Expressions used in Everyday Spoken English in Social and Professional contexts
take with a pinch of salt
take with a pinch of saltto be taken with a pinch of salt
1) doubt the truth or value of something, be hesitant in believing something
How to MemorizePopularity HighProfessional HighSocial
take what he/she says with a pinch of salt
If someone advises you to 'take (something) with a pinch of salt', they are telling you not to rush to believe whatever you have been told. This is often said when a person regularly lies or makes things up that are not true, but it can also be used when talking about the promises of politicians and institutions that people generally do not trust: "The government might promise a lot of things to get elected, but you should take their promises with a pinch of salt."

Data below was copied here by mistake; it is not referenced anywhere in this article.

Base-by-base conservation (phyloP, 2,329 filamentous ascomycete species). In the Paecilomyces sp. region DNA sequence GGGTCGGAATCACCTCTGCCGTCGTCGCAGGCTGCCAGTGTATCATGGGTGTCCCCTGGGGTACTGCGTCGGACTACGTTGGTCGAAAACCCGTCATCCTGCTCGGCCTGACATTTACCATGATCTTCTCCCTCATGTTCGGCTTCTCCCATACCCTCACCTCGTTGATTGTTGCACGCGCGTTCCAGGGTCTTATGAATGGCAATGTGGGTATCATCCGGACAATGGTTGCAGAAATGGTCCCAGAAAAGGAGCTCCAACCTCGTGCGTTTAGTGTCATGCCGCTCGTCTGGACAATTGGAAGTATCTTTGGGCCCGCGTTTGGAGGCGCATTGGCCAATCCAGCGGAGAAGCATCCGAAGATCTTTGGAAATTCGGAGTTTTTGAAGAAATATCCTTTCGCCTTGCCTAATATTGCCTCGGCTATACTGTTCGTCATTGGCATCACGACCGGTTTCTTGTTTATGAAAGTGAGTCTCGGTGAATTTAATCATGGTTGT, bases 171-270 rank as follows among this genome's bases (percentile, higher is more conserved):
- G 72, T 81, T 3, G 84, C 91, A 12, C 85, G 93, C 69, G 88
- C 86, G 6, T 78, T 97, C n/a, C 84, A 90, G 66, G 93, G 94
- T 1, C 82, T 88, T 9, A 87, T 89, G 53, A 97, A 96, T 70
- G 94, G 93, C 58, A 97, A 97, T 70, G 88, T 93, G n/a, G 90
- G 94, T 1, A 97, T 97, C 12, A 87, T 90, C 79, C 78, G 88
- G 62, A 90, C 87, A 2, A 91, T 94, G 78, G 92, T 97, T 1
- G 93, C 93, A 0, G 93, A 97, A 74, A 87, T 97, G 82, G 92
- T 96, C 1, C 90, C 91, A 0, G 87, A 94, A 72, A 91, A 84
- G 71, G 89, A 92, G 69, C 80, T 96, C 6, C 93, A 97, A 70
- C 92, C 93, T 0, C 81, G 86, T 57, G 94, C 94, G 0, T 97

Social Examples (Advance)
I would take anything you read in that newspaper with a pinch of salt. They are known to exaggerate their stories.
Sarah has a habit of exaggerating, I'd take anything she tells you with a pinch of salt.
Professional Examples (Advance)
Talk of an impending takeover should be taken with a pinch of salt. It's just a tactic being used to drive up the share price.
The client seemed to be taking Andy's advice with a pinch of salt. She clearly didn't think too highly of him.
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